The Frank Church Institute continues Senator Church’s legacy of insightful commentary on the important issues of the day.
Fighting the Odds: The Life of Senator Frank Church
By Leroy Ashby & Rod Gramer
Fifteen years in the making, Fighting the Odds is a milestone in western political biography. Authors LeRoy Ashby and Rod Gramer take readers on a dramatic tour of post-World War II America, as experienced in Frank Church’s twenty-four years in the Senate. From 1957 to 1981, Church stood at the center of searing national debates, emerging as one of the twentieth century’s most respected and influential senators. Ashby and Gramer illuminate the battle for the 1957 Civil Rights Act, the emergence of the Senate’s anti-Vietnam coalition, conflicts over environmental legislation in the 1960s and 1970s, the fight over the Panama Canal treaties, and Church’s highly publicized investigations of the CIA, FBI, and multinational corporations. Interspersed is the gripping tale of the 1976 presidential campaign when Church, the “late, late candidate,” upset frontrunner Jimmy Carter in several key primaries. Throughout his life, Frank Church fought formidable odds. Almost dying of cancer at age twenty-four, he viewed the rest of his life as borrowed time. In 1956 he won a Senate seat, though he had never before held elective office. At thirty-two he became one of the youngest persons ever to take a seat in the U. S. Senate. He served four terms in the Senate – the only Idaho Democrat to ever serve more than one. Defeated in the Republican landslide election of 1980, Frank Church died of cancer in 1984. Fighting the Odds is “a meticulously researched, comprehensive, eminently fair biography,” according to award-winning historian William L. O’Neill. It is destined to become a classic of American political writing.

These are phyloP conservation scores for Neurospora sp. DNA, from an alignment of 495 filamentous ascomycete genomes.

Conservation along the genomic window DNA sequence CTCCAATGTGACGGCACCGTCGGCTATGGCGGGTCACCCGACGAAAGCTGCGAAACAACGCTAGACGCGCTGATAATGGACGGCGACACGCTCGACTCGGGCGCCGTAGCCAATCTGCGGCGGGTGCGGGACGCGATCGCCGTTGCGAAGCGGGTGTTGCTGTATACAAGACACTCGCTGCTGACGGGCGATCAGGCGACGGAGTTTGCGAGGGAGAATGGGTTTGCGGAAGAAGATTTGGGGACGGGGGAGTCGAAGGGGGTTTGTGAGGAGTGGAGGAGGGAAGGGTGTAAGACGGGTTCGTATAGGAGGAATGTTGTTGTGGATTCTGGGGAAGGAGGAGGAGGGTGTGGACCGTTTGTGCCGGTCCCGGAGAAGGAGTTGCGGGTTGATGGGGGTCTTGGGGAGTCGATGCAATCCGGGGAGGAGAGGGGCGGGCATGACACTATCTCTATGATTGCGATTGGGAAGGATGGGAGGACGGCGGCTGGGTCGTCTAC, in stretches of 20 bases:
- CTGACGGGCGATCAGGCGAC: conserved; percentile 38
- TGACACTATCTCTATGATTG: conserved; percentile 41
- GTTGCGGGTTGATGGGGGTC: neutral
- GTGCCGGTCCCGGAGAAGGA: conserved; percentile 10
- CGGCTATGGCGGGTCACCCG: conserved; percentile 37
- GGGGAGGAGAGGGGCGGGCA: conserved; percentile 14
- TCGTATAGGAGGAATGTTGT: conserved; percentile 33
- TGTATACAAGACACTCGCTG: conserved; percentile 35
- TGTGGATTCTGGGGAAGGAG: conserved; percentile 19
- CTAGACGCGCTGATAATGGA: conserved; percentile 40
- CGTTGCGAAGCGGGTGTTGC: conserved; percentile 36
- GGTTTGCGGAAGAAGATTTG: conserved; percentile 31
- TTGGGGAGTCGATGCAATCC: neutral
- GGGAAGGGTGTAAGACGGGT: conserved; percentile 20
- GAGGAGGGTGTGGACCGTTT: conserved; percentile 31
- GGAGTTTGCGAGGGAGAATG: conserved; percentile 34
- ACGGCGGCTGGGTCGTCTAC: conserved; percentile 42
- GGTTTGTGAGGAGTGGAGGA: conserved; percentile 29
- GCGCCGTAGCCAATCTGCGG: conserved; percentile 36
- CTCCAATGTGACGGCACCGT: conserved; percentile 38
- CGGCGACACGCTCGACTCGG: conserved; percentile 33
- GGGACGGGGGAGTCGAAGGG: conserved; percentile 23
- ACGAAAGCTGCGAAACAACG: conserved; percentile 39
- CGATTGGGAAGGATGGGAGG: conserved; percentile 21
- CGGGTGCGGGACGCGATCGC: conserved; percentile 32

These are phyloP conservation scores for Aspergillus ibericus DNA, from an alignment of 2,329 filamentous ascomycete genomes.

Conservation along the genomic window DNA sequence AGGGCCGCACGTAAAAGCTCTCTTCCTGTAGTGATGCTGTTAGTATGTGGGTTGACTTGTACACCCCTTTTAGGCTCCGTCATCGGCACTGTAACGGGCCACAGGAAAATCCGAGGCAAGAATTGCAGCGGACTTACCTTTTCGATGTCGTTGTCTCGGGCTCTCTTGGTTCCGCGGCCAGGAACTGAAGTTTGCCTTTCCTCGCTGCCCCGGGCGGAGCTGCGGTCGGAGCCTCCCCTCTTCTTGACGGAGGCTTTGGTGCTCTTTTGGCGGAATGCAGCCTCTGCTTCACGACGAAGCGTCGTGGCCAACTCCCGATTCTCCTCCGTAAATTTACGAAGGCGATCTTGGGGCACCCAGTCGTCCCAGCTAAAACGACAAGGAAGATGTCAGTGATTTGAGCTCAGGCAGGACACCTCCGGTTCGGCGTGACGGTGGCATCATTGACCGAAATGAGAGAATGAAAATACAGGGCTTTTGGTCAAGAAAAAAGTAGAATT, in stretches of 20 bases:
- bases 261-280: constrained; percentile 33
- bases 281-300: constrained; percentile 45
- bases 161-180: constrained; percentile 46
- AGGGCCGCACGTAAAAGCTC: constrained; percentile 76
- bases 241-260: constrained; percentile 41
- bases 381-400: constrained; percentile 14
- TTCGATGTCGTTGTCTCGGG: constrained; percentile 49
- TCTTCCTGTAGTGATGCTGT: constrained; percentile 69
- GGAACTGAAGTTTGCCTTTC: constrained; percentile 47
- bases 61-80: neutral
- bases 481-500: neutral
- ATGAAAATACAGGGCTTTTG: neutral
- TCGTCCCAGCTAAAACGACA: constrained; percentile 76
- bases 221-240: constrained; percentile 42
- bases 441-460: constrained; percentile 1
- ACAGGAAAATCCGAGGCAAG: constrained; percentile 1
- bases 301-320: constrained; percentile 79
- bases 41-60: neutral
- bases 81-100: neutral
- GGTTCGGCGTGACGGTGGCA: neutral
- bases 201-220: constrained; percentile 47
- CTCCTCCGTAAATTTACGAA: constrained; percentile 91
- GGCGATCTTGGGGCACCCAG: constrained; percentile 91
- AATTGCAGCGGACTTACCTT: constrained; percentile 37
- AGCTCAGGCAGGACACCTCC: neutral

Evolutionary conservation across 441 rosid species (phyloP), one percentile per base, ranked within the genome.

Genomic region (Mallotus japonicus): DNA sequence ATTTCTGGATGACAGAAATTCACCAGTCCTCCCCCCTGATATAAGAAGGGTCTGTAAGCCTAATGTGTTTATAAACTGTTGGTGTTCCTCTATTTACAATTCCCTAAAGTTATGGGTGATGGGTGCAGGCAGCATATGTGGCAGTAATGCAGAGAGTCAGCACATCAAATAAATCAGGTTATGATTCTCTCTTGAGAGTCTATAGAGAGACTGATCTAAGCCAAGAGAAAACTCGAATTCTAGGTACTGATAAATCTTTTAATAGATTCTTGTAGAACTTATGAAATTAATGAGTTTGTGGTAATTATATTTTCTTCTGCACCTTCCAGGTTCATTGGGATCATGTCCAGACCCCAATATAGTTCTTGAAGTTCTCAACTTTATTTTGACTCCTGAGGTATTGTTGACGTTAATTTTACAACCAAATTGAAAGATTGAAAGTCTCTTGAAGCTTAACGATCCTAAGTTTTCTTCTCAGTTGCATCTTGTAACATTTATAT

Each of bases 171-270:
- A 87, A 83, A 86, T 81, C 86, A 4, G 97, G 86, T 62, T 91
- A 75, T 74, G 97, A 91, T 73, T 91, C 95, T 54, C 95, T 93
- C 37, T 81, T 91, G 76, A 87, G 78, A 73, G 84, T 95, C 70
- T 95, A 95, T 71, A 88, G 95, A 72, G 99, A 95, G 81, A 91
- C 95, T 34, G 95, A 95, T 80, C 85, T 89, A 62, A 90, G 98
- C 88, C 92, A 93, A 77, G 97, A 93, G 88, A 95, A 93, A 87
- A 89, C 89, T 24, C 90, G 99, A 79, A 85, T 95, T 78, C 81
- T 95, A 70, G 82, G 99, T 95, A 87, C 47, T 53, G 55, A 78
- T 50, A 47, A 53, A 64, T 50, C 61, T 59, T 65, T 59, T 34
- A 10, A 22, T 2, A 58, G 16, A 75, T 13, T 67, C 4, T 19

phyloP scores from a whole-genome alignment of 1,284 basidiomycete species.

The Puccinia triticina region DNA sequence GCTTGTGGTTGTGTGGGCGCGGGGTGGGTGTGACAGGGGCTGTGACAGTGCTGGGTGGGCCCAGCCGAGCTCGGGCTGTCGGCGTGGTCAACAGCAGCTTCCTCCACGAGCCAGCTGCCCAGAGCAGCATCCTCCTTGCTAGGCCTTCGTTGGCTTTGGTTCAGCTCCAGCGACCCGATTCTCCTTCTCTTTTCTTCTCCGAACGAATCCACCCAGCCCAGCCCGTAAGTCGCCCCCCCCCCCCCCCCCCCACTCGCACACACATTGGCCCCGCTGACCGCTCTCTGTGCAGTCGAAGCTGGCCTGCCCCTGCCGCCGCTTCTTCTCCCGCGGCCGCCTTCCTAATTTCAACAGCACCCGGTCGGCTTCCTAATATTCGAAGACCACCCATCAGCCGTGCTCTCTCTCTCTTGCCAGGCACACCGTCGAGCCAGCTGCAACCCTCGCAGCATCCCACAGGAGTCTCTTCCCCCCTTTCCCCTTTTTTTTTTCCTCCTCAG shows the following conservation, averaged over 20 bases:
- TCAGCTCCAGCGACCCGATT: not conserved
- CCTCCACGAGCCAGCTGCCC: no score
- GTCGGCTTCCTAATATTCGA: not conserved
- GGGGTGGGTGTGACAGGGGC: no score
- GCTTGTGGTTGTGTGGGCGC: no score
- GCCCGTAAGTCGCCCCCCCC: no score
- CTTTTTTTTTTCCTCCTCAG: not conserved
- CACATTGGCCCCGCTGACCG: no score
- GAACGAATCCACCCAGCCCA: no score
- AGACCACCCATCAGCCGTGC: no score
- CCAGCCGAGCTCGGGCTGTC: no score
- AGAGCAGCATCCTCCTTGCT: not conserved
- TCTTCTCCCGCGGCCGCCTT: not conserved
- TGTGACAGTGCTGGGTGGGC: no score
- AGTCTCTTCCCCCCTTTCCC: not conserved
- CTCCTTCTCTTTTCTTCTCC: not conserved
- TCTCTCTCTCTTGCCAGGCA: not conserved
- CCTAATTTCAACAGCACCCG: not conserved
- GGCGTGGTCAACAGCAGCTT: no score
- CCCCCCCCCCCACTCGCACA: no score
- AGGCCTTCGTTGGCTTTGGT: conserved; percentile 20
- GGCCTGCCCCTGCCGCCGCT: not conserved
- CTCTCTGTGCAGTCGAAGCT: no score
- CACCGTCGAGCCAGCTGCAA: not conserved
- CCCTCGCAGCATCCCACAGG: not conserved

Lifelong Affair: My Passion for People and Politics
By Bethine Church
This captivating memoir by the wife of the late Idaho senator Frank Church captures the essence of what life was like when, in 1957, as a young couple, the Churches established themselves among the Washington elite and when, later, they fought battles, large and small, both in and out of the political arena. Relating her story simply and sincerely, Church acknowledges that she “was hardly the classic senator’s wife. I have often described my life in Washington as like Cinderella’s: I was either cleaning the fireplace or going to the ball.” Although Church’s role as a senator’s wife demanded active participation in Washington’s social circles, she did more than play hostess; with her political acuity (she was fascinated with politics from her school days), she often advised her husband in matters of state, earning the affectionate nickname “the third Senator from Idaho.”